System Administration Guide: IP Services

Introduction to IPsec

IPsec protects IP packets by authenticating the packets, by encrypting the packets, or by doing both. IPsec is performed inside the IP module, well below the application layer. Therefore, an Internet application can take advantage of IPsec while not having to configure itself to use IPsec. When used properly, IPsec is an effective tool in securing network traffic.

IPsec protection involves five main components:

IPsec applies the security mechanisms to IP datagrams that travel to the IP destination address. The receiver uses information in its SADB to verify that the arriving packets are legitimate and to decrypt them. Applications can invoke IPsec to apply security mechanisms to IP datagrams on a per-socket level as well.

Note that sockets behave differently from ports:

IPsec RFCs

The Internet Engineering Task Force (IETF) has published a number of Requests for Comment (RFCs) that describe the security architecture for the IP layer. All RFCs are copyrighted by the Internet Society. For a link to the RFCs, see The following list of RFCs covers the more general IP security references:

IPsec Terminology

The IPsec RFCs define a number of terms that are useful to recognize when implementing IPsec on your systems. The following table lists IPsec terms, provides their commonly used acronyms, and defines each term. For a list of terminology used in key negotiation, see Table 22–1.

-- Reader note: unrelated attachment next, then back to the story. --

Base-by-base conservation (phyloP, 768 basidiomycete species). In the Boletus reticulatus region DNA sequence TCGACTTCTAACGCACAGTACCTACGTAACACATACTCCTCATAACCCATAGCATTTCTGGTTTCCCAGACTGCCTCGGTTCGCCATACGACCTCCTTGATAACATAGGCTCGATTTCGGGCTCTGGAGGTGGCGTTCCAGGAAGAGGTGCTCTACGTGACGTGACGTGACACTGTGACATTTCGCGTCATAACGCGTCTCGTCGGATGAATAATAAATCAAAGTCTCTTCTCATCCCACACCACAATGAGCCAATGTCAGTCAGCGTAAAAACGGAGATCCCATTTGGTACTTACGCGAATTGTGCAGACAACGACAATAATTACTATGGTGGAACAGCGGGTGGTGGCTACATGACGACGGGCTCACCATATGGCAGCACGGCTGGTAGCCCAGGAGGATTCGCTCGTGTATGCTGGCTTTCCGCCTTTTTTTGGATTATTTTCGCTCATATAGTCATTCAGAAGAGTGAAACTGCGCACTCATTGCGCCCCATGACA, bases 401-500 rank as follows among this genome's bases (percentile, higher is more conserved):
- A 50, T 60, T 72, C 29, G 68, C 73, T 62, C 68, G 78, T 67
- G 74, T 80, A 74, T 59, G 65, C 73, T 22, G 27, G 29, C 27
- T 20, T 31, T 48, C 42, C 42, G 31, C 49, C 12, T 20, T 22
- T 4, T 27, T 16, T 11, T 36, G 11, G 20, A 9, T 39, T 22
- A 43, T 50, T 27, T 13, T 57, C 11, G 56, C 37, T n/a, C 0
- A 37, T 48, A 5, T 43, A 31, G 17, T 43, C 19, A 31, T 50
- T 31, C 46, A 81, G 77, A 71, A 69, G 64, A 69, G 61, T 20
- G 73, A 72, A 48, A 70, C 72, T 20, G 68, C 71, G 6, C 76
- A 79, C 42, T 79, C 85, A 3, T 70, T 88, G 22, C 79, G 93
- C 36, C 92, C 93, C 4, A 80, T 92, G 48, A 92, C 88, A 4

Table 19–1 IPsec Terms, Acronyms, and Uses

IPsec Term 



Security association 


A unique connection between two nodes on a network. The connection is defined by a triplet: a security protocol, a security parameter index, and an IP destination. The IP destination can be an IP address or a socket. 

Security associations database 


Database that contains all active security associations. 

Security parameter index 


The indexing value for a security association. An SPI is a 32-bit value that distinguishes among SAs that have the same IP destination and security protocol. 

Security policy database


Database that determines if outbound packets and inbound packets have the specified level of protection. 

Key exchange 


The process of generating keys for asymmetric cryptographic algorithms. The two main methods are RSA protocols and the Diffie-Hellman protocol. 

Diffie-Hellman protocol 


A key exchange protocol that involves key generation and key authentication. Often called authenticated key exchange.

RSA protocol 


A key exchange protocol that involves key generation and key distribution. The protocol is named for its three creators, Rivest, Shamir, and Adleman. 

Internet Security Association and Key Management Protocol 


The common framework for establishing the format of SA attributes, and for negotiating, modifying, and deleting SAs. ISAKMP is the IETF standard for handling IPsec SAs.